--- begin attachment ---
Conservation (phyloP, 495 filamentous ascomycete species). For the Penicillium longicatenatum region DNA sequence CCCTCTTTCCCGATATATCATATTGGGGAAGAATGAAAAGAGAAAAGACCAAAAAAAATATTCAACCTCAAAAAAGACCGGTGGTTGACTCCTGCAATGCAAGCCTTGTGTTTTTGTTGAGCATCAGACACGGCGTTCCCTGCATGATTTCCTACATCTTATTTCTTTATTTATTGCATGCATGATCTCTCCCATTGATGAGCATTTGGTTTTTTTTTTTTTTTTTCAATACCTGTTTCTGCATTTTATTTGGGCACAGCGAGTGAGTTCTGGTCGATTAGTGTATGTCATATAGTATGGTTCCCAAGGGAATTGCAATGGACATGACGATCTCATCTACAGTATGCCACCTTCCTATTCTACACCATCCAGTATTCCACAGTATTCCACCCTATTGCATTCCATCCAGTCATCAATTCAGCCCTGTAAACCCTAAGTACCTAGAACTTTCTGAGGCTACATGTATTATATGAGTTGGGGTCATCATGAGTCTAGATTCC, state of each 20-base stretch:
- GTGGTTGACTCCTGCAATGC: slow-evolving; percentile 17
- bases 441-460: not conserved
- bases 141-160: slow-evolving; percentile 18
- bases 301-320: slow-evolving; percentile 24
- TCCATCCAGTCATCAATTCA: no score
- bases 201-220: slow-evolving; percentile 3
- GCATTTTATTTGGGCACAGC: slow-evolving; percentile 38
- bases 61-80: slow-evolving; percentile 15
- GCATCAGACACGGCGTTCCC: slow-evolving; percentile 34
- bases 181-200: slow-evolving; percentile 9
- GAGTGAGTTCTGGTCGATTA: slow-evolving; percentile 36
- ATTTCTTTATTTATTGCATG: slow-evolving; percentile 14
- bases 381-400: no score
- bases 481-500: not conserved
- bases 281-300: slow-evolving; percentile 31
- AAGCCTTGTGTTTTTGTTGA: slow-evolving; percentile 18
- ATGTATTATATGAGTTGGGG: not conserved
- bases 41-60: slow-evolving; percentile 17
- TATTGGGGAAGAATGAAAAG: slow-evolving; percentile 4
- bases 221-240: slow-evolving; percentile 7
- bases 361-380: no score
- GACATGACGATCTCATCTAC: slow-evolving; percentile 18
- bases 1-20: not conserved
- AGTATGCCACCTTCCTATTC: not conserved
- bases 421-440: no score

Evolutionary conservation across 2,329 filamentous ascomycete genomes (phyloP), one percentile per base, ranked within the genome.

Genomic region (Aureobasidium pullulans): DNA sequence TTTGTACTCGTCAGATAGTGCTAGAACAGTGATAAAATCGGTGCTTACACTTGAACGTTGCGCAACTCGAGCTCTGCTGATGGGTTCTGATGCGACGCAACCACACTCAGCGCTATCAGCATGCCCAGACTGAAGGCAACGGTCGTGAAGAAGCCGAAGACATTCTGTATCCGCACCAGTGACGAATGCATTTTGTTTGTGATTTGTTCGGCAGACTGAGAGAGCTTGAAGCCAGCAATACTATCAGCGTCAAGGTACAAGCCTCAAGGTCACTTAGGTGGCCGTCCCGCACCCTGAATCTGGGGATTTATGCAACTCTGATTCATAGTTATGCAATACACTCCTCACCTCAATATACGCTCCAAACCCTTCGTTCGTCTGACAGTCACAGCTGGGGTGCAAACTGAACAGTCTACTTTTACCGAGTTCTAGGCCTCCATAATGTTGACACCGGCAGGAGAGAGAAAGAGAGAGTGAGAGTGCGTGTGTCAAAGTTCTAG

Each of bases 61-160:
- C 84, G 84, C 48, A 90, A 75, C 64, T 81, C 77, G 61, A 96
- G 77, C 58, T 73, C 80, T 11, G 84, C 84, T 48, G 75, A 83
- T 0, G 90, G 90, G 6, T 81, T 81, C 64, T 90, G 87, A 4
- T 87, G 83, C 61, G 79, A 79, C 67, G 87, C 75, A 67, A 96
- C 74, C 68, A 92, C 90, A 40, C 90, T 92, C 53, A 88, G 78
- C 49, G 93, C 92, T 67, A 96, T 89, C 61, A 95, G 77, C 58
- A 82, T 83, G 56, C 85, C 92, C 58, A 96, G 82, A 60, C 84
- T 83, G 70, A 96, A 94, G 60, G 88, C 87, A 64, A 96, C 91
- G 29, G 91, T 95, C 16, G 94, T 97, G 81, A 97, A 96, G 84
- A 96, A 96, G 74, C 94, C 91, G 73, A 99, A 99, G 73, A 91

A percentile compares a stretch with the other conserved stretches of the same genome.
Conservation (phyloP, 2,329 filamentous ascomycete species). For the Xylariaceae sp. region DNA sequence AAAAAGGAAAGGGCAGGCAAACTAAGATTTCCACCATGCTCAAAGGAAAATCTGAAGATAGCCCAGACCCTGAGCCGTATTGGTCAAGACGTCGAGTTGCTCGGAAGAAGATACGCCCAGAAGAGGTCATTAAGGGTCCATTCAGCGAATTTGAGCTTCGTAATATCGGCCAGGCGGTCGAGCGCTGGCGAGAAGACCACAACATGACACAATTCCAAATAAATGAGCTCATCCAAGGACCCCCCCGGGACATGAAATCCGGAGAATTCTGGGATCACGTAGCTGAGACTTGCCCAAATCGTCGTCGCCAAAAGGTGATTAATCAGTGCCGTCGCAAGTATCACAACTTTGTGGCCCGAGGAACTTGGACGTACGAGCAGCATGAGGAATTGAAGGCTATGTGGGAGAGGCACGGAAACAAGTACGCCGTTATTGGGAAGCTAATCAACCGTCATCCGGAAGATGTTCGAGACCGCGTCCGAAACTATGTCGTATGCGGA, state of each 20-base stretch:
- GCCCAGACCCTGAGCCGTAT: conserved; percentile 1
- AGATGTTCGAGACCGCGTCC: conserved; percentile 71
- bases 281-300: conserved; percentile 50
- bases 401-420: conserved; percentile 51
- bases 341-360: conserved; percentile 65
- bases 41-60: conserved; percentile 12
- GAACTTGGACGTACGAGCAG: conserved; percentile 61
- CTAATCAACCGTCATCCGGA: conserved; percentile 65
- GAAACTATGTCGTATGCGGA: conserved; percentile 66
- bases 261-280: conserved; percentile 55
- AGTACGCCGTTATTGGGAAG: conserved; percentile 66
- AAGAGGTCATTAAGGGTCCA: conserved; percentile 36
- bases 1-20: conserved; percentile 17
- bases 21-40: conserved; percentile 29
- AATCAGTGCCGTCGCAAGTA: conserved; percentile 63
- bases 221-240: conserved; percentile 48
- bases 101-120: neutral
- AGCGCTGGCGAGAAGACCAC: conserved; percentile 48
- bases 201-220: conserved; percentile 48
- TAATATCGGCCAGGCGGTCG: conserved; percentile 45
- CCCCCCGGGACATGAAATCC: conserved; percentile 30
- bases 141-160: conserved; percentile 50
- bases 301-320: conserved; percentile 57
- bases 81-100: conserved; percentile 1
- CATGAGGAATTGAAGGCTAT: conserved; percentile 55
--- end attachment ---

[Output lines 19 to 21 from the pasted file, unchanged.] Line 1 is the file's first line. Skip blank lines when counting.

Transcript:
- bases 41-60: slow-evolving; percentile 17
- TATTGGGGAAGAATGAAAAG: slow-evolving; percentile 4
- bases 221-240: slow-evolving; percentile 7